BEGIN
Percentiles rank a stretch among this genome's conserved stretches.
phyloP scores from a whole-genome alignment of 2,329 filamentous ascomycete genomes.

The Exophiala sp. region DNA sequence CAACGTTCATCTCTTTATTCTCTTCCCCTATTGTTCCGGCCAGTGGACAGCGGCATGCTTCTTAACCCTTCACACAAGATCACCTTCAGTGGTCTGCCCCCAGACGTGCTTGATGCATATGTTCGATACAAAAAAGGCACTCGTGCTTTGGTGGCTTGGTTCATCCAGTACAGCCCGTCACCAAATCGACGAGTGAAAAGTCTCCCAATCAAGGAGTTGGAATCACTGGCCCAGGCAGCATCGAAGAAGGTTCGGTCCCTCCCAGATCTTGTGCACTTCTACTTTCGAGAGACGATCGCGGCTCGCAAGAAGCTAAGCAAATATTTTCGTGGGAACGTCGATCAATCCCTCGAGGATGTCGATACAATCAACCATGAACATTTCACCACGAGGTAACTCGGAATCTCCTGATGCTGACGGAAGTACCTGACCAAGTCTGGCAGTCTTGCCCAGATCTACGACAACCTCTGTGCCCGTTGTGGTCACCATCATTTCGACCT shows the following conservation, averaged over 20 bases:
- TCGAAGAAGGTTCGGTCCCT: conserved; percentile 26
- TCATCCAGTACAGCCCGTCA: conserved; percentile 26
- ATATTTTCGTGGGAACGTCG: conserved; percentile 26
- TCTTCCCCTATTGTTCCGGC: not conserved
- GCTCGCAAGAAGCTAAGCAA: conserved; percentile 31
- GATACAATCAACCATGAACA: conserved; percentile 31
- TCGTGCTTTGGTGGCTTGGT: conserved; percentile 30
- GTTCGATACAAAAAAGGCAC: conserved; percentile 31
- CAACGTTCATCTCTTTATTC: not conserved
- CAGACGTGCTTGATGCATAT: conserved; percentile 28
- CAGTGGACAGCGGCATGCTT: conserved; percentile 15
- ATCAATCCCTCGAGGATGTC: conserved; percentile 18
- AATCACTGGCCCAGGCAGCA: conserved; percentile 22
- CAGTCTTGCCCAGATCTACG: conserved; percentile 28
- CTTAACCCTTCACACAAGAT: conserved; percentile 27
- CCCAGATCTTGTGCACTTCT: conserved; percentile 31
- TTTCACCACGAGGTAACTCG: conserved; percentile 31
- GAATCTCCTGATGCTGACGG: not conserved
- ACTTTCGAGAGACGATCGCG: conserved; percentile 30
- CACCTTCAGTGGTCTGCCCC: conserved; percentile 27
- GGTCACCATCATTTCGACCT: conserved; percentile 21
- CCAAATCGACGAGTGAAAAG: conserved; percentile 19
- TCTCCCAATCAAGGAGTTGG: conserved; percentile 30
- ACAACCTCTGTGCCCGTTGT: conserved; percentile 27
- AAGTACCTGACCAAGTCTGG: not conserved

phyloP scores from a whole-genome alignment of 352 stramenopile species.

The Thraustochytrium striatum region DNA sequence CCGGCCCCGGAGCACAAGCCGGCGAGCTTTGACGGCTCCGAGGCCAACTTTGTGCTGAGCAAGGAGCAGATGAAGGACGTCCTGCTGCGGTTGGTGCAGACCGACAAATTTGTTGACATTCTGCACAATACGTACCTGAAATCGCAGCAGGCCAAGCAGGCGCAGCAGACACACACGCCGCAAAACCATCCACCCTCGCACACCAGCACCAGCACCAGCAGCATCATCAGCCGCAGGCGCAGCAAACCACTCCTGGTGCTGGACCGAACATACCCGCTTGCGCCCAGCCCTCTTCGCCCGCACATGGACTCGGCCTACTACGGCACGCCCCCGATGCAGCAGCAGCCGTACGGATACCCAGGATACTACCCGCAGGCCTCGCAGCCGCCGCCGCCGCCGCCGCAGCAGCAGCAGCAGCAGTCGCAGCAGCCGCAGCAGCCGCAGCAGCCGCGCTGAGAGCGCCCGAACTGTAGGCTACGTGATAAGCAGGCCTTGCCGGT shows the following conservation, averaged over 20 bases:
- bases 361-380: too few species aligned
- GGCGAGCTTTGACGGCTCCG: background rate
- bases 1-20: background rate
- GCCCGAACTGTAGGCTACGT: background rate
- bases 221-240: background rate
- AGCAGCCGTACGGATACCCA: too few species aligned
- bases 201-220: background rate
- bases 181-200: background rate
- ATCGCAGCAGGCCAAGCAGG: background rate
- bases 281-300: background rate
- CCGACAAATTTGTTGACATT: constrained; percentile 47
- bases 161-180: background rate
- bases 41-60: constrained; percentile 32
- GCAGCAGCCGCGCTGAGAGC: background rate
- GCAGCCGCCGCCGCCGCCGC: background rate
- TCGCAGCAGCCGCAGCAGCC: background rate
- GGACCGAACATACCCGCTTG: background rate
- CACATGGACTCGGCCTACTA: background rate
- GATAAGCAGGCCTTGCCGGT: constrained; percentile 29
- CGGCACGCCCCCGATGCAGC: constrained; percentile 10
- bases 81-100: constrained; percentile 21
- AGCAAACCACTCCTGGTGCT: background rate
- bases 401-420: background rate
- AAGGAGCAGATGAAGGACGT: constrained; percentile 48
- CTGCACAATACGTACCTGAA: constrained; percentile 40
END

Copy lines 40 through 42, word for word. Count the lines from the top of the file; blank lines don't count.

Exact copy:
- bases 281-300: background rate
- CCGACAAATTTGTTGACATT: constrained; percentile 47
- bases 161-180: background rate